After this I looked, and there was a vast multitude— Revelation 7:9
from every nation, tribe, people, and language,
which no one could number, standing before
the throne and before the Lamb.
News reports and headlines indicate ongoing — and perhaps increased — racial tensions in America. A Gallup poll conducted in March 2016 revealed that "more than a third (35%) of Americans now say they are worried "a great deal" about race relations in the U.S. — which is higher than at any time since Gallup first asked the question in 2001."
In terms of how — or if — churches have anything to contribute to the healing of these tensions, a Barna Group survey showed that "evangelicals are the most hopeful with a staggering 94 percent who believe Christian churches play an important role in racial reconciliation."
Against this backdrop, Pastor Gregg Matte sat down with our campus pastors to have a conversation about race relations and reconciliation, the role of the church — and their own life experiences. The campus pastors included Malcolm Marshall (Sienna), Jason Swiggart (Cypress) and Juan Alaniz (Español). Lee Hsia from our Downtown Campus was in Indonesia for an evangelism conference at the time. His remarks will be included in a separate segment to be posted later.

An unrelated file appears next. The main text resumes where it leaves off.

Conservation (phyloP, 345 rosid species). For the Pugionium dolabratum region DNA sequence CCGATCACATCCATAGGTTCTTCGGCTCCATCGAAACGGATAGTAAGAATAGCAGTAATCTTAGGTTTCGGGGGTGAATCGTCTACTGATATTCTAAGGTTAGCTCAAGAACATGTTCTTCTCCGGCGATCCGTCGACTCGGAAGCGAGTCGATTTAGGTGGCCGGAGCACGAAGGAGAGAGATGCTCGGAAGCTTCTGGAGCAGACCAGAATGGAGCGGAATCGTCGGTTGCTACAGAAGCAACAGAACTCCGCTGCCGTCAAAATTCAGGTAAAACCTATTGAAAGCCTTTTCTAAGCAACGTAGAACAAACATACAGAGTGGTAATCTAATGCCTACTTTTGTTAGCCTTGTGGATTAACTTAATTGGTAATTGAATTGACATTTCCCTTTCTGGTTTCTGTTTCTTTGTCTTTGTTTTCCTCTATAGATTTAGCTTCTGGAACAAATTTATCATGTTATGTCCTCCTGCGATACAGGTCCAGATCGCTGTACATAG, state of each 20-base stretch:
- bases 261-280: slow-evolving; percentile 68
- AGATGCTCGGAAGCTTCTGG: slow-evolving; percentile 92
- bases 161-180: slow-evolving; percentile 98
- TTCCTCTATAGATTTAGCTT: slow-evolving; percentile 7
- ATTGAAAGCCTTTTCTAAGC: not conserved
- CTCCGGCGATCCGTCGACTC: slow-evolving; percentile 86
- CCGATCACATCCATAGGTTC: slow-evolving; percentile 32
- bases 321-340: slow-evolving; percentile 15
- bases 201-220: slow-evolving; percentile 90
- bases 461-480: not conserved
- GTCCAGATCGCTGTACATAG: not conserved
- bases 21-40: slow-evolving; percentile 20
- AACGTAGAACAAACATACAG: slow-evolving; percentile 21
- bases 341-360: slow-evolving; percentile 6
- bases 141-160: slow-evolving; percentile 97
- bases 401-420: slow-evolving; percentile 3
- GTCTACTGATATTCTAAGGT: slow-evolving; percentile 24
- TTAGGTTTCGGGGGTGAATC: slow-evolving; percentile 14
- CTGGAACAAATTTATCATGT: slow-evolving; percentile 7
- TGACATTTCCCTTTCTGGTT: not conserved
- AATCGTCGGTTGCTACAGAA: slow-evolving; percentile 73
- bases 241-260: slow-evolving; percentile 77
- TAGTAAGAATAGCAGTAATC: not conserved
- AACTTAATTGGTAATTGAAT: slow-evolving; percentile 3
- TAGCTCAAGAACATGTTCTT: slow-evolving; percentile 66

Below are four moments from their conversation, with more to be added soon.
Malcolm Marshall addresses the question, "Is growth allowed in racial reconciliation, or do we have to be perfect and get it right from the start?"
Juan Alaniz addresses the importance of hearing everybody's story to understand who they are and where they are coming from.
Juan Alaniz and Malcolm Marshall talk about stereotypes they have faced during their lives — in the past and even today.